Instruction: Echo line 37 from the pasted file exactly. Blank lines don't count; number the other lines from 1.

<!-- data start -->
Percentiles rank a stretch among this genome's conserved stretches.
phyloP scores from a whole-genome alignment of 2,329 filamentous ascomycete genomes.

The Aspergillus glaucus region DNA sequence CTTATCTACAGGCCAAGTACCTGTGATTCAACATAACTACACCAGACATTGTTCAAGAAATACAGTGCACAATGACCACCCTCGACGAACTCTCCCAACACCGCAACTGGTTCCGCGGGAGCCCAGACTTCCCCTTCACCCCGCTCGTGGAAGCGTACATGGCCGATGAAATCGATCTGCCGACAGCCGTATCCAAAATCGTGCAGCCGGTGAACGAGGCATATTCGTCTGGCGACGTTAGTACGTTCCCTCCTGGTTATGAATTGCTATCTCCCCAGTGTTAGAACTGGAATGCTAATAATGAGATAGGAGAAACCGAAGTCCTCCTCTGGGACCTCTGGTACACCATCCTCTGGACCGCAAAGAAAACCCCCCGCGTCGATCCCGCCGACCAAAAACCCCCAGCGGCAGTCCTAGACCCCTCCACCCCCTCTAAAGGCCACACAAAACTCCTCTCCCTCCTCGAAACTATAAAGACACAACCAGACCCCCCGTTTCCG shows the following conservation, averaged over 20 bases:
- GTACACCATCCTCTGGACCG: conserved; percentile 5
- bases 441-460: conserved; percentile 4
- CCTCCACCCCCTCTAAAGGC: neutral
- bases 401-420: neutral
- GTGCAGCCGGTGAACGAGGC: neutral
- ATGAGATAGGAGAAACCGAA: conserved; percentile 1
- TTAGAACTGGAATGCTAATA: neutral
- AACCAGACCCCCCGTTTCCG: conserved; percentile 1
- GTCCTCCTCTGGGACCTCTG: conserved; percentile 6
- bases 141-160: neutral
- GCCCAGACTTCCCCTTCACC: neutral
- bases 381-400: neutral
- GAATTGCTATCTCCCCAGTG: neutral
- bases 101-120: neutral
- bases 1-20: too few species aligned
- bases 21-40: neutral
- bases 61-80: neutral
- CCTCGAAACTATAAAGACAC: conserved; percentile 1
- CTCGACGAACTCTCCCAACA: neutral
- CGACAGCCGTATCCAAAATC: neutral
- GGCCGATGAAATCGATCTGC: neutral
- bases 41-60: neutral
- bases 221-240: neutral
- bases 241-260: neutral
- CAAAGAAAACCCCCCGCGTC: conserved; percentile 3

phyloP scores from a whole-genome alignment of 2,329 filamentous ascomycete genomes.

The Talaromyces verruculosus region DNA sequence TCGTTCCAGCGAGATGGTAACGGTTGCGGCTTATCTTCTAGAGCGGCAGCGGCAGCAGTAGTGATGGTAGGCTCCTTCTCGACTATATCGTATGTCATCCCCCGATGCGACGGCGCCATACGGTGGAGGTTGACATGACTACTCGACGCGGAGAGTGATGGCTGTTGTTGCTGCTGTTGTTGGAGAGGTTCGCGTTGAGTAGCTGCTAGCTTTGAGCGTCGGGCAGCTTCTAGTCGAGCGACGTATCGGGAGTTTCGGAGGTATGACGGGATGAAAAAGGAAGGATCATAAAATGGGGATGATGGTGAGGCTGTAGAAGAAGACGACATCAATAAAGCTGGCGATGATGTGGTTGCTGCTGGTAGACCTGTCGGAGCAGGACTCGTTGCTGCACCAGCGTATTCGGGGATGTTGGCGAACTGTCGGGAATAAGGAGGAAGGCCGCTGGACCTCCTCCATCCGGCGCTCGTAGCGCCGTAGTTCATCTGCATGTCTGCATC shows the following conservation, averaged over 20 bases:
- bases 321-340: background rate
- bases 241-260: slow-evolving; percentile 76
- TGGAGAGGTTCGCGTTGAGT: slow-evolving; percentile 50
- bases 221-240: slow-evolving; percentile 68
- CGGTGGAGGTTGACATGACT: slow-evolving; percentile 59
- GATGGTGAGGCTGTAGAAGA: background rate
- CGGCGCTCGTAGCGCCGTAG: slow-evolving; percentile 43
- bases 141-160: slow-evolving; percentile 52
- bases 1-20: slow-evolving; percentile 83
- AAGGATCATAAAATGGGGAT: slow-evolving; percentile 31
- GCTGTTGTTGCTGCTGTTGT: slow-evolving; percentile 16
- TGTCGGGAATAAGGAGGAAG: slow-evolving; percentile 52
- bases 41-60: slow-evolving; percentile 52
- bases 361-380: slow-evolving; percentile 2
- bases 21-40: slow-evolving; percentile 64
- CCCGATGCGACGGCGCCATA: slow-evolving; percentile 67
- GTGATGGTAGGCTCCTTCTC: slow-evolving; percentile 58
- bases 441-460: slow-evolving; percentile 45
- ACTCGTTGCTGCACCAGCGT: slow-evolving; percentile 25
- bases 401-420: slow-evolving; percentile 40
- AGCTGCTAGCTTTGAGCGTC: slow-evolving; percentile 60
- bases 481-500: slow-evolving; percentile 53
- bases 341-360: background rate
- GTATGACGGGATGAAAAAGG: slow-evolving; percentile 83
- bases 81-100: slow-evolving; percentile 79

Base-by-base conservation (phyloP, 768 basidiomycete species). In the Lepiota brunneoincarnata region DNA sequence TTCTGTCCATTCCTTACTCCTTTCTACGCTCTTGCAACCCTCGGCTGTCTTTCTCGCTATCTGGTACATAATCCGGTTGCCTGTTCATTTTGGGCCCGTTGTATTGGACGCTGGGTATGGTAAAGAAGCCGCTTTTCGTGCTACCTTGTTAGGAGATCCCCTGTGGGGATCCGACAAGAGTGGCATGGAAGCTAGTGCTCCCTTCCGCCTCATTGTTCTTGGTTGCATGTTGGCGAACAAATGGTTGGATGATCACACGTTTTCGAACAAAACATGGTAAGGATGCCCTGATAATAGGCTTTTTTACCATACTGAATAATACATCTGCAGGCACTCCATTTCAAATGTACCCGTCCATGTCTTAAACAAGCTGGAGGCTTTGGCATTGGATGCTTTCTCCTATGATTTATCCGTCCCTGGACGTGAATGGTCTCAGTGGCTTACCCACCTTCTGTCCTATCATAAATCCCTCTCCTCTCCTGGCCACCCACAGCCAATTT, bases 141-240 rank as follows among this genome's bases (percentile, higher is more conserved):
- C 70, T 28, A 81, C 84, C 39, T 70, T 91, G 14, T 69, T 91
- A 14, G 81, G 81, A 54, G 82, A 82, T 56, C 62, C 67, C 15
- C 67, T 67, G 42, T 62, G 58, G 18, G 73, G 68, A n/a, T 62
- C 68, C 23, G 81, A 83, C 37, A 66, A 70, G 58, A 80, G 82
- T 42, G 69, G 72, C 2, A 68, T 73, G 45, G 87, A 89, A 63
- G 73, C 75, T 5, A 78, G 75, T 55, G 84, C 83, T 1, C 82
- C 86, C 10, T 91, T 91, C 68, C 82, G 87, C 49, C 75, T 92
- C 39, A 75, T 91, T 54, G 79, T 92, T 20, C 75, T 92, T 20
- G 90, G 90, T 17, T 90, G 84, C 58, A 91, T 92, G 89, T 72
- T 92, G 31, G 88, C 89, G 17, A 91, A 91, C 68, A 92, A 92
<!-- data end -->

- CGGCGCTCGTAGCGCCGTAG: slow-evolving; percentile 43